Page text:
The Extra Mile: One Woman's Personal Journey to Ultrarunning Greatness Paperback – Sep 18 2007
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""One of the greatest athletic achievements I have witnessed in 20 years of extreme sports."--Chris Kostman, race director, Badwater Ultramarathon"
About the Author
PAM REED has twice won the Badwater Ultramarathon, the world's toughest running event. She is the American women's record-holder in the 24-hour run (138.94 miles) and 48-hour run (220 miles). Reed has been featured on 60 Minutes, CNN, and The Late Show with David Letterman, as well as in the New York Times, Sports Illustrated, and Runner's World. She lives in Tucson, Arizona, and Jackson, Wyoming.
Top Customer Reviews
From other books by elite athletes she fits the general narcissistic personality. She repeats that there are no secrets in running, that is especially suited to running due to unique health conditions (no help to reader).
She incessantly lists the races she has run. Regularly contradicts things she had said in as little as a paragraph before
eg: She explains how she didn't do the 300mile race to compete with Dean Karnazes but then said she decided to do it right after he had publicly said he was hoping to do one.
She doesn't compete for publicity but is mad that she didn't make the cover of a magazine when a male runner did.
Her chapter on parenthood has my favourite quote:"Lots of parents practically do the work for their kids. I want my boys to figure it out. That's real life. I will answer the occaisional question, but I'm not going to sit down every night to make sure their homework is done...."
Apparently her favourite quote is: "Mom makes me do chores and stuff. Our family isn't lazy." a quote by her son which she has highlighted.
The book does give some insight into the demands that are placed on an elite athlete in this sport but really should have been better edited, if so, a potentially interesting story would not have been lost in such poor telling.
Most Helpful Customer Reviews on Amazon.com (beta)
The beginning is a little bit of a dull read and the reason why I wasn't really enjoying her book. The writing style is very personal and honest, but lacks the polish of a good writer. Add to this that Pam writes about the small stuff in her life that really is not interesting, and is also not why anyone wanted to read her story. What particularly annoyed me in the beginning is that we didn't hear about anything that explained how she became a great runner, or how she started running. Instead she tells us of her childhood fantasies of gymnastics, then that she swam a lot, which moved to Ironmans, and then to Ultramarathons. There wasn't anything that showed how she began to run, for example, her first marathon of half marathon or whatever. The type of background that other runners want to read about, especially from such an accomplished runner as Pam. She does treat generously her battle with anorexia, which is appreciated just for the mere fact that it showed a human side to her and it was able to, in some way, shed some light on a subject and show how she overcame it, or is at least battles it to this day.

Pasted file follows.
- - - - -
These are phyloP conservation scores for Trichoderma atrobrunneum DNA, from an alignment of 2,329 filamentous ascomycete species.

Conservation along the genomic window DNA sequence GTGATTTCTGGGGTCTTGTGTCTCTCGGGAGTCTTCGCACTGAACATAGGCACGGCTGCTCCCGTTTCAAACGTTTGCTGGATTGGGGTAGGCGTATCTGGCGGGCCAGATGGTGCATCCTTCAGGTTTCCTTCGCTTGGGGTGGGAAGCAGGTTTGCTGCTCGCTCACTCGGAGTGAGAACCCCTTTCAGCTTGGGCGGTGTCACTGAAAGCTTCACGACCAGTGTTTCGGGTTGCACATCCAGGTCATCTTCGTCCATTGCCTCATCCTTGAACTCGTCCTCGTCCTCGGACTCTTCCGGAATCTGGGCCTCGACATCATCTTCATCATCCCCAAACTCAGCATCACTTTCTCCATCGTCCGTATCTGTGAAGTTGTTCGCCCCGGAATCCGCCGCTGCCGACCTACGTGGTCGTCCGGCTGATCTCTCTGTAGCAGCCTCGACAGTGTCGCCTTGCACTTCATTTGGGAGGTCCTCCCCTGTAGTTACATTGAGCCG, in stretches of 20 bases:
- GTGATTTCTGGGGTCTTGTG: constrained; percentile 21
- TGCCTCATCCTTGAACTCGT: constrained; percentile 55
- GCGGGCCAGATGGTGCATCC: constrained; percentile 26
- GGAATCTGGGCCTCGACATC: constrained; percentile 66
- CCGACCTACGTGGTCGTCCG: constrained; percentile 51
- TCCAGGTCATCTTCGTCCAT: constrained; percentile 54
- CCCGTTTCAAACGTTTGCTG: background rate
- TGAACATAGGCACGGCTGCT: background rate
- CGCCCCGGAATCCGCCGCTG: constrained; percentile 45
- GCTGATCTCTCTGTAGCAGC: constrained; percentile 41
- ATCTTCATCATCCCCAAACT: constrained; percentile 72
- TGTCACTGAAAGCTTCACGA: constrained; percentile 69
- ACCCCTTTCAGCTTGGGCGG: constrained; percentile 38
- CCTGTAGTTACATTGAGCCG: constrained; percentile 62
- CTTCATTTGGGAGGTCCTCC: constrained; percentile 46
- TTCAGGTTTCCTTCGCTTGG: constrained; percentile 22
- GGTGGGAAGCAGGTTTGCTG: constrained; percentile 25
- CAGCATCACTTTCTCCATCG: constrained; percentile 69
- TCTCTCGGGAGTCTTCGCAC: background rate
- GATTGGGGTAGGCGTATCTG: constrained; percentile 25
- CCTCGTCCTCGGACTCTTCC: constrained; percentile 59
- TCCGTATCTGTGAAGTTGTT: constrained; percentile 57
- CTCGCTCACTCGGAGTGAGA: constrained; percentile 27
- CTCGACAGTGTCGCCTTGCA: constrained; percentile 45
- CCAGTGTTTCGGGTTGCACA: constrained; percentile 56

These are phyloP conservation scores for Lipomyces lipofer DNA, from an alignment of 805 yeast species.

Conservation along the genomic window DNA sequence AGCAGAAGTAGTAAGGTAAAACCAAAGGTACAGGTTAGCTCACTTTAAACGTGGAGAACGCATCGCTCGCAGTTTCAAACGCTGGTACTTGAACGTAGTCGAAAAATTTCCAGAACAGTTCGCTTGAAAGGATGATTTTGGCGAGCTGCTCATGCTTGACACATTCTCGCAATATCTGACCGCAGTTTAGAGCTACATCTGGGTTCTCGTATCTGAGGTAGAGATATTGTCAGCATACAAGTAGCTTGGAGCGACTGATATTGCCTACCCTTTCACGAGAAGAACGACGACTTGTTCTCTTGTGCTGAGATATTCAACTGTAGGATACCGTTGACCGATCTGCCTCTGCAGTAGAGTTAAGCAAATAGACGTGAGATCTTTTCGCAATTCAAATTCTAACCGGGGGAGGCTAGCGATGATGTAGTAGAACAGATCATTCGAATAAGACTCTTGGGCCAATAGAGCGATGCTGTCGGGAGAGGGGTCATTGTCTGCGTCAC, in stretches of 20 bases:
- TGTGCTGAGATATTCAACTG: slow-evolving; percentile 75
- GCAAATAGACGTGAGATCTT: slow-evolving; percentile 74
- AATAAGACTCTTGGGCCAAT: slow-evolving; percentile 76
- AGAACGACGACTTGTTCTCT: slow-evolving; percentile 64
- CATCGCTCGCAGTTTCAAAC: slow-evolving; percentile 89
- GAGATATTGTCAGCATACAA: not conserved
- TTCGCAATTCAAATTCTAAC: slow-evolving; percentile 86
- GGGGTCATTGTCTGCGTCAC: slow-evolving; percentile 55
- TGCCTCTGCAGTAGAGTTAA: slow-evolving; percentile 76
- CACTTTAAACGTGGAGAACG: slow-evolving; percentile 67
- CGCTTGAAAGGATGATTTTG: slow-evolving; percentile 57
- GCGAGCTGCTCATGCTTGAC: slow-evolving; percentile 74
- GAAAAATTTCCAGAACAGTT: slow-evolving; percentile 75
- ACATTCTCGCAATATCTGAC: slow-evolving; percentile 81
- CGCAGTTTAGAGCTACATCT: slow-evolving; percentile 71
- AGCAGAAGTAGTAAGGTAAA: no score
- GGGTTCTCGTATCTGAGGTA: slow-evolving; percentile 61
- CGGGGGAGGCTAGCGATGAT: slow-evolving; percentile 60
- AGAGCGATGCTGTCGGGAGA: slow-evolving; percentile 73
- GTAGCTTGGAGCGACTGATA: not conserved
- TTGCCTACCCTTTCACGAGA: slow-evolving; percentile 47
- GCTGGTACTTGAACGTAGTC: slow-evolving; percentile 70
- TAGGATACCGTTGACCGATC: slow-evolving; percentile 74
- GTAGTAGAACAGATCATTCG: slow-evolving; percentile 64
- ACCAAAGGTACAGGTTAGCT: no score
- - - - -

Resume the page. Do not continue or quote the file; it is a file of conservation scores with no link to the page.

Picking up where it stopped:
What saved this book was that she spent the last half of the book talking about her actual running. Her two Badwater wins, pacing and other aspects of running, her 100 mile races, 300 mile run and so on. Her style of writing also picked up quite well once she actual starting writing about her accomplishments, which was an added bonus that made the story more readable and enjoyable. I only wish she wrote like this the whole book.
Don't get me wrong, a back story is definitely needed for any memoir or biography, but she completely skipped over the necessary background of how she started running and didn't incorporate this in to her early adult life of other sports and her battle with anorexia. I think I would recommend only after you have read other accounts of ultramarathoners, but her memoirs is definitely one that should be on the list of other runners.
All people who do ultra events such as ultra running and ultra cycling, approach the world and their lives somewhat differently than those who do not participate. The fact that Pam has a message that is different from the message of other ultra athletes does not render the book valueless. To the contrary, the methods, observations and beliefs of all add to the body of knowledge that is useful to all ultra athletes.
Pam Reed is an accomplished ultra runner. Her results deliver that message emphatically. The obstacles she has overcome and the way she has overcome them is both meaningful and valuable to anyone who aspires to be an ultra athlete or simply to achieve accomplishments in their own endeavors.
The book does not portray arrogance; it does portray accomplishment.
It would be arrogant for Pam Reed to presume to speak for the ultra running community, or for another ultra runner such as Scott Jurek. Pam speaks only for herself in her efforts to explain why and how she has done what she has done.
The fact that she has had successes and failures in her life establishes that she is human. The fact that she has done what no other woman has ever done, and done it twice, establishes her accomplishments as extraordinary.
If the book is read with an open mind, the message can be discovered.
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